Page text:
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Can You See Polar Bears in Alaska?

Can You See Polar Bears in Alaska?

Alaska is often on Americans’ bucket list of places to visit. From the majesty of Denali National Park and the Northern Lights to the adventure of dog sledding competitions, Alaska welcomes millions of tourists yearly. Although the grandeur of the mountains and glaciers lure many visitors, the abundant wildlife also captures their attention. With giant Grizzly bears, migrating caribou, and humpback whales, the opportunities to see animals in their natural habitats are endless. But what about polar bears? Are there polar bears in Alaska?

Let’s dive in to find out!

What Are Polar Bears?

Polar bears are carnivorous mammals that roam the Arctic. Their thick coat of insulated fur protects them in this frigid environment. These strong swimmers have slightly webbed front paws to help them paddle through the water.

Polar bears can grow to seven to eight feet tall and weigh 900-1,600 pounds. National Geographic categorizes polar bears as “vulnerable,” meaning there’s a high risk of extinction in the wild. Habitat loss and climate change are contributing to their decline.

Alaska Polar Bear Viewing and Photo Tours with Wild Alaska Travel

Are There Polar Bears in Alaska?

Because polar bears live in the Arctic, you can indeed find them in Alaska. The polar bear population in Alaska is around 4,700.

Alaska is also home to black and brown bears. You would see these species more frequently on tours and in more populated areas of Alaska. However, you’re unlikely to see a polar bear unless you travel far north to the state’s very remote areas.

Where Do Polar Bears Live?

Polar bears have adapted to life around the Arctic Circle. They prey on seals and eat whale carcasses.

Generally, people find polar bears only in Greenland, Norway, Russia, Canada, and Alaska because they rely on sea ice to catch seals. Experts classify polar bears as marine mammals because they spend so much time at sea.

Pro Tip: Want to RV around Alaska to see as much wildlife as possible? Check out our Complete Guide to Alaska RV Rentals.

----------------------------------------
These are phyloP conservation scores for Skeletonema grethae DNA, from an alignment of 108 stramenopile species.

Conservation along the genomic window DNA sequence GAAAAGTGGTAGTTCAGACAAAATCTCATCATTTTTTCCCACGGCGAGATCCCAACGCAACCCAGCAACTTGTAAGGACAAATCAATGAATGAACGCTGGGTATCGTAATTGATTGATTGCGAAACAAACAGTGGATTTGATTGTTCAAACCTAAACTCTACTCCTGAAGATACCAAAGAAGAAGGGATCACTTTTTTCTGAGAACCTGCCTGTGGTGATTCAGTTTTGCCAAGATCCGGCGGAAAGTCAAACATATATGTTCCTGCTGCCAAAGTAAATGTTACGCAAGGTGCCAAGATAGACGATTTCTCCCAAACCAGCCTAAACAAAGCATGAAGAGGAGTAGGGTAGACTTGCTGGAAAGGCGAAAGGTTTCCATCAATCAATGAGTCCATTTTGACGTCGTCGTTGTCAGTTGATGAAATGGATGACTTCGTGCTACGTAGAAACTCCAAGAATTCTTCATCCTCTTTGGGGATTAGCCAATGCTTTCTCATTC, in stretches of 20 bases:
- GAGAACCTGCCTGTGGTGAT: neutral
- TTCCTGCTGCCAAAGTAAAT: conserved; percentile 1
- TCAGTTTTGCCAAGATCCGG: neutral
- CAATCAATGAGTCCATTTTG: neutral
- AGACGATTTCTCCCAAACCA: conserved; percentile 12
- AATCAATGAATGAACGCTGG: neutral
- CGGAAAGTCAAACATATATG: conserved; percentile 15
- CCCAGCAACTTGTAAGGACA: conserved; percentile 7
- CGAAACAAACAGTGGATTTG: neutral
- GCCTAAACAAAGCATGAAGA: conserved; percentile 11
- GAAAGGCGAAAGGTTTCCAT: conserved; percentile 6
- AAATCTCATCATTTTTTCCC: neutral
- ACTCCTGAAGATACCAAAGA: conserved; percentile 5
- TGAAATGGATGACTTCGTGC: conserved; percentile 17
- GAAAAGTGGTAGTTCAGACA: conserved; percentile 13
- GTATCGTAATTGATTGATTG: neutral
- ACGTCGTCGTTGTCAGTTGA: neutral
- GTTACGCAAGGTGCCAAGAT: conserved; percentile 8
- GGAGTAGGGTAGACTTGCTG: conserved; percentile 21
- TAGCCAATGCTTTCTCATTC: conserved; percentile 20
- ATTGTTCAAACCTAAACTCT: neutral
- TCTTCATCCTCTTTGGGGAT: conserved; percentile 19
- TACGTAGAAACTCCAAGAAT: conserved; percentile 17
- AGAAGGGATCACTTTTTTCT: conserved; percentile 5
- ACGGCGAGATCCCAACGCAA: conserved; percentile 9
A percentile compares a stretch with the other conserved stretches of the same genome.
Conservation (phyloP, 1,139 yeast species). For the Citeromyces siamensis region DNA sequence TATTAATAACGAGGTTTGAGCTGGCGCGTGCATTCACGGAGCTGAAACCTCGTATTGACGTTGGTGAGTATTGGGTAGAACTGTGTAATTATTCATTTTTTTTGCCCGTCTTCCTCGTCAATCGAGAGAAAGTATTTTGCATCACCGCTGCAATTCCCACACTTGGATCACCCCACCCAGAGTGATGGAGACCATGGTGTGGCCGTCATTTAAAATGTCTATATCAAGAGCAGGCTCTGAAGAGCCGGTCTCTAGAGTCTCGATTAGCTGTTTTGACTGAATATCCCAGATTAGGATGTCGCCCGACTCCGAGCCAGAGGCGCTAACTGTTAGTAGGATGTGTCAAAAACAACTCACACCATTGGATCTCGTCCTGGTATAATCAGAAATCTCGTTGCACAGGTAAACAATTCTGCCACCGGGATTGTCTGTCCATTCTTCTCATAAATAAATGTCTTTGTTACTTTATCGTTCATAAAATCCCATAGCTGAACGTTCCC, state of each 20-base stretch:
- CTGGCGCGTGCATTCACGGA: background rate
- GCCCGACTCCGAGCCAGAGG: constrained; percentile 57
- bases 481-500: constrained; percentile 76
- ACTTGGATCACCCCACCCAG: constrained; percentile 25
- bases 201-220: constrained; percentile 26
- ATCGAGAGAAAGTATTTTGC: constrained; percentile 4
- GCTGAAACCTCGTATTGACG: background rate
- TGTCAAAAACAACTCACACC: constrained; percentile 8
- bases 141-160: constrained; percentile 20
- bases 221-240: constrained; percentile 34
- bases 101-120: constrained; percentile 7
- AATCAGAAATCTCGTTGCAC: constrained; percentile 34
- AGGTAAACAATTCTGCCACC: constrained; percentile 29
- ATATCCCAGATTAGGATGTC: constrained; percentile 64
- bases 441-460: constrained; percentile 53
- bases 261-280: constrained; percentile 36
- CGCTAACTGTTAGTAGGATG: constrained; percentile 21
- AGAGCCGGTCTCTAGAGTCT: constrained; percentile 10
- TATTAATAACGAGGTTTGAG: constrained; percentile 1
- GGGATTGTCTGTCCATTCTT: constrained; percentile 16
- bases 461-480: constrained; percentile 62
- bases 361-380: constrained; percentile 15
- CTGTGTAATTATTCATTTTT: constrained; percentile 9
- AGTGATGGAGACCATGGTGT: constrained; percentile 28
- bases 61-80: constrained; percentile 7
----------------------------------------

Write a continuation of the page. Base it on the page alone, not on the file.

Polar bear eating fish along the coast of Alaska.
Polar bears, grizzly bears, brown bears, oh my! Alaska has a lot of special wildlife you cannot find elsewhere in the world.

Where Can I See Polar Bears?

If you’re looking for polar bears in Alaska, you’ll have to journey far north. Kaktovik is a small village in the Arctic National Wildlife Refuge where you are likely to see these white bears. This is because the residents there can hunt whales, so the polar bears come to feed on the whale carcasses.

Between August and October, polar bears tend to congregate along the coast near Barter Island, where Kaktovik is, because there is less ice during these months. The Arctic National Wildlife Refuge asks visitors to book tours with an experienced guide who will meet the requirements of the Marine Mammal Protection Act and the Endangered Species Act.

You can also try to see polar bears in Utqiagvik, formerly known as Barrow. There are 4x4 tours you can book, and locals will take you to view these massive mammals. If you venture out of the city, you’ll need a land use permit because the local Alaska Native Corporation owns the surrounding land.

Tom and Cait from Mortons on the Move posing in front of the Arctic Circle entry way sign.
Due to its positioning in the Arctic Circle, parts of Alaska make for a great home to polar bears.

When Is the Best Time to See a Polar Bear?

The ice-free period of August-October is the best time to catch a polar bear sighting in Alaska because they’ll be along the coastline. Once the ice sets in, polar bears will venture off and spend much of their time at sea on the ice.